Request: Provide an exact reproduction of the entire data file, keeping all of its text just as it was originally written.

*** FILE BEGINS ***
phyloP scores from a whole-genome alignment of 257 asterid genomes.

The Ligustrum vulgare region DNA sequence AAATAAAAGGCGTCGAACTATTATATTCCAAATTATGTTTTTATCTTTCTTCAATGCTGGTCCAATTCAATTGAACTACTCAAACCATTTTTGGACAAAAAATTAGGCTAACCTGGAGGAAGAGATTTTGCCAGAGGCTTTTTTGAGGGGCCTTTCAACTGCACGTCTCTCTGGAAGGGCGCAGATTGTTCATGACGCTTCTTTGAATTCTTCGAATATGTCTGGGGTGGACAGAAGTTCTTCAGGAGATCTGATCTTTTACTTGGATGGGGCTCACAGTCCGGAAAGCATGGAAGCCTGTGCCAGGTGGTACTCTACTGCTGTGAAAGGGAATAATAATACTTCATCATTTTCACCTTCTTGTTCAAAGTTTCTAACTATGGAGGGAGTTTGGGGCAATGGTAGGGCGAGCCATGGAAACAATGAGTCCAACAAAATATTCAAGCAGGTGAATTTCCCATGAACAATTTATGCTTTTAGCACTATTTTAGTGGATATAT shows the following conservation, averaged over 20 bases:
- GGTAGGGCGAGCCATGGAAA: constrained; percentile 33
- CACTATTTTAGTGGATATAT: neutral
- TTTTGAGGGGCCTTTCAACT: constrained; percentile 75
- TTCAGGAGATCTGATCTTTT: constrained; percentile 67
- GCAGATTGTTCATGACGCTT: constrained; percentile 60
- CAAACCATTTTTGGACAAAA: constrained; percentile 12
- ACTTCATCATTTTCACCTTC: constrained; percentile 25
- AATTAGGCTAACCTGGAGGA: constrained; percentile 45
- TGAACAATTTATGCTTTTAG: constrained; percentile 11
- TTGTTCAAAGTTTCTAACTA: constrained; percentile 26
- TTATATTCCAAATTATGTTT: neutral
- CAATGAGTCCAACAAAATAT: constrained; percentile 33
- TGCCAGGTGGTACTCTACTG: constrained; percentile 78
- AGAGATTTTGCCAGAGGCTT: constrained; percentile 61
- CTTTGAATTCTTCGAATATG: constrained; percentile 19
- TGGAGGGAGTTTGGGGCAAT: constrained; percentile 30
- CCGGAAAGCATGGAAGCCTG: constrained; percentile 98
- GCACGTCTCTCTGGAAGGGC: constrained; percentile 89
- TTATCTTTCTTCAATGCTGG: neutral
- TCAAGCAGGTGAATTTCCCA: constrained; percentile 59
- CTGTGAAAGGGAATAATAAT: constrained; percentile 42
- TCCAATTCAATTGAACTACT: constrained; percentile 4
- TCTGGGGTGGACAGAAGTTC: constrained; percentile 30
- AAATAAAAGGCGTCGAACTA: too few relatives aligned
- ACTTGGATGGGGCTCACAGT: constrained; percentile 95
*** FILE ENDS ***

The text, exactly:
phyloP scores from a whole-genome alignment of 257 asterid genomes.

The Ligustrum vulgare region DNA sequence AAATAAAAGGCGTCGAACTATTATATTCCAAATTATGTTTTTATCTTTCTTCAATGCTGGTCCAATTCAATTGAACTACTCAAACCATTTTTGGACAAAAAATTAGGCTAACCTGGAGGAAGAGATTTTGCCAGAGGCTTTTTTGAGGGGCCTTTCAACTGCACGTCTCTCTGGAAGGGCGCAGATTGTTCATGACGCTTCTTTGAATTCTTCGAATATGTCTGGGGTGGACAGAAGTTCTTCAGGAGATCTGATCTTTTACTTGGATGGGGCTCACAGTCCGGAAAGCATGGAAGCCTGTGCCAGGTGGTACTCTACTGCTGTGAAAGGGAATAATAATACTTCATCATTTTCACCTTCTTGTTCAAAGTTTCTAACTATGGAGGGAGTTTGGGGCAATGGTAGGGCGAGCCATGGAAACAATGAGTCCAACAAAATATTCAAGCAGGTGAATTTCCCATGAACAATTTATGCTTTTAGCACTATTTTAGTGGATATAT shows the following conservation, averaged over 20 bases:
- GGTAGGGCGAGCCATGGAAA: constrained; percentile 33
- CACTATTTTAGTGGATATAT: neutral
- TTTTGAGGGGCCTTTCAACT: constrained; percentile 75
- TTCAGGAGATCTGATCTTTT: constrained; percentile 67
- GCAGATTGTTCATGACGCTT: constrained; percentile 60
- CAAACCATTTTTGGACAAAA: constrained; percentile 12
- ACTTCATCATTTTCACCTTC: constrained; percentile 25
- AATTAGGCTAACCTGGAGGA: constrained; percentile 45
- TGAACAATTTATGCTTTTAG: constrained; percentile 11
- TTGTTCAAAGTTTCTAACTA: constrained; percentile 26
- TTATATTCCAAATTATGTTT: neutral
- CAATGAGTCCAACAAAATAT: constrained; percentile 33
- TGCCAGGTGGTACTCTACTG: constrained; percentile 78
- AGAGATTTTGCCAGAGGCTT: constrained; percentile 61
- CTTTGAATTCTTCGAATATG: constrained; percentile 19
- TGGAGGGAGTTTGGGGCAAT: constrained; percentile 30
- CCGGAAAGCATGGAAGCCTG: constrained; percentile 98
- GCACGTCTCTCTGGAAGGGC: constrained; percentile 89
- TTATCTTTCTTCAATGCTGG: neutral
- TCAAGCAGGTGAATTTCCCA: constrained; percentile 59
- CTGTGAAAGGGAATAATAAT: constrained; percentile 42
- TCCAATTCAATTGAACTACT: constrained; percentile 4
- TCTGGGGTGGACAGAAGTTC: constrained; percentile 30
- AAATAAAAGGCGTCGAACTA: too few relatives aligned
- ACTTGGATGGGGCTCACAGT: constrained; percentile 95